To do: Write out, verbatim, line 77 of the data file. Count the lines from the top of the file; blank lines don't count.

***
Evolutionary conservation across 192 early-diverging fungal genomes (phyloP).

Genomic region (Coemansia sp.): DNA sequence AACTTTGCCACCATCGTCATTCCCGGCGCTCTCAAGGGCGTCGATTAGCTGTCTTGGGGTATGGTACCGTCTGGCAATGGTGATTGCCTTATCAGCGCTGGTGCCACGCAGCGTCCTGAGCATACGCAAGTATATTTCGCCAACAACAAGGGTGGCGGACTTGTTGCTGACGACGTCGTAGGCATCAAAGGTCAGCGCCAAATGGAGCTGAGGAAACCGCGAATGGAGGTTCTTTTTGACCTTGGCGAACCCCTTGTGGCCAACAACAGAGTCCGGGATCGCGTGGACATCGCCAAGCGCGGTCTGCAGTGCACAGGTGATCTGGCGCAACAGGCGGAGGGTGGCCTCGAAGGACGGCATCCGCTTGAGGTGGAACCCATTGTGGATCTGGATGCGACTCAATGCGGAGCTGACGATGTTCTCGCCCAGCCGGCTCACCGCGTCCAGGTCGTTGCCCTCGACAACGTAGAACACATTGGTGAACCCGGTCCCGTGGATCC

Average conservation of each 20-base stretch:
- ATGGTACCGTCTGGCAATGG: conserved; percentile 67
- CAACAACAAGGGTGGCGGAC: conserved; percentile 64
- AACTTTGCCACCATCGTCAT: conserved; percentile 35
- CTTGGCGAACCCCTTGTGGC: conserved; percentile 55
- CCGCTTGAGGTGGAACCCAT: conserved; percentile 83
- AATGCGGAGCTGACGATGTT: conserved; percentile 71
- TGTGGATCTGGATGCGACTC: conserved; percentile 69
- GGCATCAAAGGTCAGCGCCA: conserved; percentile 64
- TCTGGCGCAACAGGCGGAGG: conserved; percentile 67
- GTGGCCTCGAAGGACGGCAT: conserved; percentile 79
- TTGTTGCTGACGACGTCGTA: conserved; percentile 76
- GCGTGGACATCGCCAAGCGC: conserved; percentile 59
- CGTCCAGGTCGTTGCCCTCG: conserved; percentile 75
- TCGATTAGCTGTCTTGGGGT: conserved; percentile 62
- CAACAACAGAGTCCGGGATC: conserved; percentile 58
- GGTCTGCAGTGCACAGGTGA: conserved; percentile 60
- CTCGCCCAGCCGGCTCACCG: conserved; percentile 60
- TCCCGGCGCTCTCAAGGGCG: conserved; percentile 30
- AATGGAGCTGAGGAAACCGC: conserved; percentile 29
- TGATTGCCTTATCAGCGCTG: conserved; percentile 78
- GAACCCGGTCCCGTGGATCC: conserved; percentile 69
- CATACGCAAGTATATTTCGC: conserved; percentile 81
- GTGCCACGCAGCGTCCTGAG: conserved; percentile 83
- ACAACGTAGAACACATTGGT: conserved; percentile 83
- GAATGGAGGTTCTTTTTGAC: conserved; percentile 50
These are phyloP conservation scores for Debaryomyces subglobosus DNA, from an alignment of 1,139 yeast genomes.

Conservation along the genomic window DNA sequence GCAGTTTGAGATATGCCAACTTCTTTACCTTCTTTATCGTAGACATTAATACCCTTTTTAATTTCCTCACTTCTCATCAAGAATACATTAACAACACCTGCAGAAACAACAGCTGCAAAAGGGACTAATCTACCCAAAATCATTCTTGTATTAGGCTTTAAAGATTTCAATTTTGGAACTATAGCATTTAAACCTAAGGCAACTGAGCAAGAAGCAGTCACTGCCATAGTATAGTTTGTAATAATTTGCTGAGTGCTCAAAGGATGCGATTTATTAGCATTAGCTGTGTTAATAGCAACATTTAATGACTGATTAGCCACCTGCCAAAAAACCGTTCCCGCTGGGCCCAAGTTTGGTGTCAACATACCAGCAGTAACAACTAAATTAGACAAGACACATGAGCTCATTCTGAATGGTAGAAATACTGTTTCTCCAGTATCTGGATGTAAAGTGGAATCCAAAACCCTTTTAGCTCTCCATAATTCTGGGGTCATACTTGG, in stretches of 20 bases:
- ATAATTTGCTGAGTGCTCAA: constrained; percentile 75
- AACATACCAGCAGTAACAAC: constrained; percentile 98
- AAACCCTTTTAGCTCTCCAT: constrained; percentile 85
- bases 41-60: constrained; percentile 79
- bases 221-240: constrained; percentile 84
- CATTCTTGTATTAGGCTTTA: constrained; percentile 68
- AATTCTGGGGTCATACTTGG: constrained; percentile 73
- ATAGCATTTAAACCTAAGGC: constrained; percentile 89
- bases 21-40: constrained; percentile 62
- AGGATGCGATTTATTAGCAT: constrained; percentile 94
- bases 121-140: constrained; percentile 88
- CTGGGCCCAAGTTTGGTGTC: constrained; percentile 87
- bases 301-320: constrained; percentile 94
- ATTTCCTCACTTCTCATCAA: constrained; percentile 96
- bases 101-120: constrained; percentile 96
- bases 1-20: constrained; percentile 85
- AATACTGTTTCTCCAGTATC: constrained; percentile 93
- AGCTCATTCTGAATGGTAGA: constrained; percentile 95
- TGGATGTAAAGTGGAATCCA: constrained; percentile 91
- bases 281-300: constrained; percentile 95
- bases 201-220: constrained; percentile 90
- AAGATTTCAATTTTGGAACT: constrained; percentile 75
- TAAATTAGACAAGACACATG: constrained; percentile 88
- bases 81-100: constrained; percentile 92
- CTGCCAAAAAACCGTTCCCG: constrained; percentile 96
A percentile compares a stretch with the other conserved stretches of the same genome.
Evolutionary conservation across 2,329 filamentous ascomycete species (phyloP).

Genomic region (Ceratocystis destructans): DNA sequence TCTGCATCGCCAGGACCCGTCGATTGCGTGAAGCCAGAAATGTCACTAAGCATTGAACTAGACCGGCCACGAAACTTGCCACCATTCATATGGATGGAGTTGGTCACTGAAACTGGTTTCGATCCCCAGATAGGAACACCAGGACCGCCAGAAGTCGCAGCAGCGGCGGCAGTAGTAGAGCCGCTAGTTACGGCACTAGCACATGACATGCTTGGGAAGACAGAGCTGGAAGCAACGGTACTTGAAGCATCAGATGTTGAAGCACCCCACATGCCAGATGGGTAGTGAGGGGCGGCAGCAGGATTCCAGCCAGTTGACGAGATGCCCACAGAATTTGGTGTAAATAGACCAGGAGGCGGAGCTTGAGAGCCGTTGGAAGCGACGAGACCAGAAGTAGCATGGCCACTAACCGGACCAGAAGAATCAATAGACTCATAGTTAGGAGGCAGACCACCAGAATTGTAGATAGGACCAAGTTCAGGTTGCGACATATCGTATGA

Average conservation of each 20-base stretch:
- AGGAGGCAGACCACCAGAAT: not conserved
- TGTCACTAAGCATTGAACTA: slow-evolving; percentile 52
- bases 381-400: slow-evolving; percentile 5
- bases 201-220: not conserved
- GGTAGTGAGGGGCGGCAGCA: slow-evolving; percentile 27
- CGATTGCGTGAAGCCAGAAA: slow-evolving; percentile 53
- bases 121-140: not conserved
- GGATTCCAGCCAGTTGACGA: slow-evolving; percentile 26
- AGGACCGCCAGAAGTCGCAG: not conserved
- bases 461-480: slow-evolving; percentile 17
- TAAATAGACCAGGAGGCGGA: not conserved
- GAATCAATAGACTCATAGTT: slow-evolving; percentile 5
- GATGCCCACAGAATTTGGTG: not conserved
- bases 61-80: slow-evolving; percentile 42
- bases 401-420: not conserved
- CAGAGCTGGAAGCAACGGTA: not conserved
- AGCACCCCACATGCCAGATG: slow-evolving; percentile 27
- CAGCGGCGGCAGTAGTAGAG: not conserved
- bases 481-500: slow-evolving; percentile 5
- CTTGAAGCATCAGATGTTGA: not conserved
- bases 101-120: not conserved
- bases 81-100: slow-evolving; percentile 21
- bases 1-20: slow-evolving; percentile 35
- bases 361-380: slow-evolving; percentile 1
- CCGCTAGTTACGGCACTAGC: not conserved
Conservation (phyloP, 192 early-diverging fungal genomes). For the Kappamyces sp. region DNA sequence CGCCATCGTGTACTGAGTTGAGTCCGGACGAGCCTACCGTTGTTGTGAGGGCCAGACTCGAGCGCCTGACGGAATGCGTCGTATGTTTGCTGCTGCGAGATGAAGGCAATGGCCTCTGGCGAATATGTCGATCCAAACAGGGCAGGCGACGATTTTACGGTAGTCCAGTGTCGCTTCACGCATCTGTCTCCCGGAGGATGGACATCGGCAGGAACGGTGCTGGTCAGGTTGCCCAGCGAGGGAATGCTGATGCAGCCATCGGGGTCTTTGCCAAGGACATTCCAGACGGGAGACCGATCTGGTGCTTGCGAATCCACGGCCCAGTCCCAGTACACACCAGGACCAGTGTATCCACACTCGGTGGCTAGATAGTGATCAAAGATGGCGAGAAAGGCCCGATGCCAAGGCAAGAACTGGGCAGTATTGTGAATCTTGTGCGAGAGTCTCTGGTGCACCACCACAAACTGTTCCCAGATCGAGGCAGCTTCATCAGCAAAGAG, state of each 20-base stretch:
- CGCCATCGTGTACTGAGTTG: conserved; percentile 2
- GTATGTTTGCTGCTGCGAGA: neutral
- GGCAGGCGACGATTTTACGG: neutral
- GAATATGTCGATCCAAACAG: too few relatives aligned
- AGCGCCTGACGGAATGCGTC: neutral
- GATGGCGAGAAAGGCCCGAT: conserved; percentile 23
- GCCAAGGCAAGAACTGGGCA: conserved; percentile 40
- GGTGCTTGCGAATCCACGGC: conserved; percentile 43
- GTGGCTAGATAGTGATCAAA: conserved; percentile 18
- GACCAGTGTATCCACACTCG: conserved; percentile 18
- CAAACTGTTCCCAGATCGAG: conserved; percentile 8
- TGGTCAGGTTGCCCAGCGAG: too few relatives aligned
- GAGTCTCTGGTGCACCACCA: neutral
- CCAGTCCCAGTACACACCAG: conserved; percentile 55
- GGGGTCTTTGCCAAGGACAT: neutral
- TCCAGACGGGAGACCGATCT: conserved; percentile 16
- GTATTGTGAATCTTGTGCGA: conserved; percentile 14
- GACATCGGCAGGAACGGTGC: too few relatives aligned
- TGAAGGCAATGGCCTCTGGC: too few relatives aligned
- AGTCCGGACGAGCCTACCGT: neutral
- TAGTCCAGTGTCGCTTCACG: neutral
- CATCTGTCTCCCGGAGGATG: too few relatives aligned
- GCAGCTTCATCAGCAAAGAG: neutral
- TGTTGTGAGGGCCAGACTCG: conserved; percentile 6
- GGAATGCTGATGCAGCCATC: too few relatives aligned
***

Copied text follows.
- CAGCGGCGGCAGTAGTAGAG: not conserved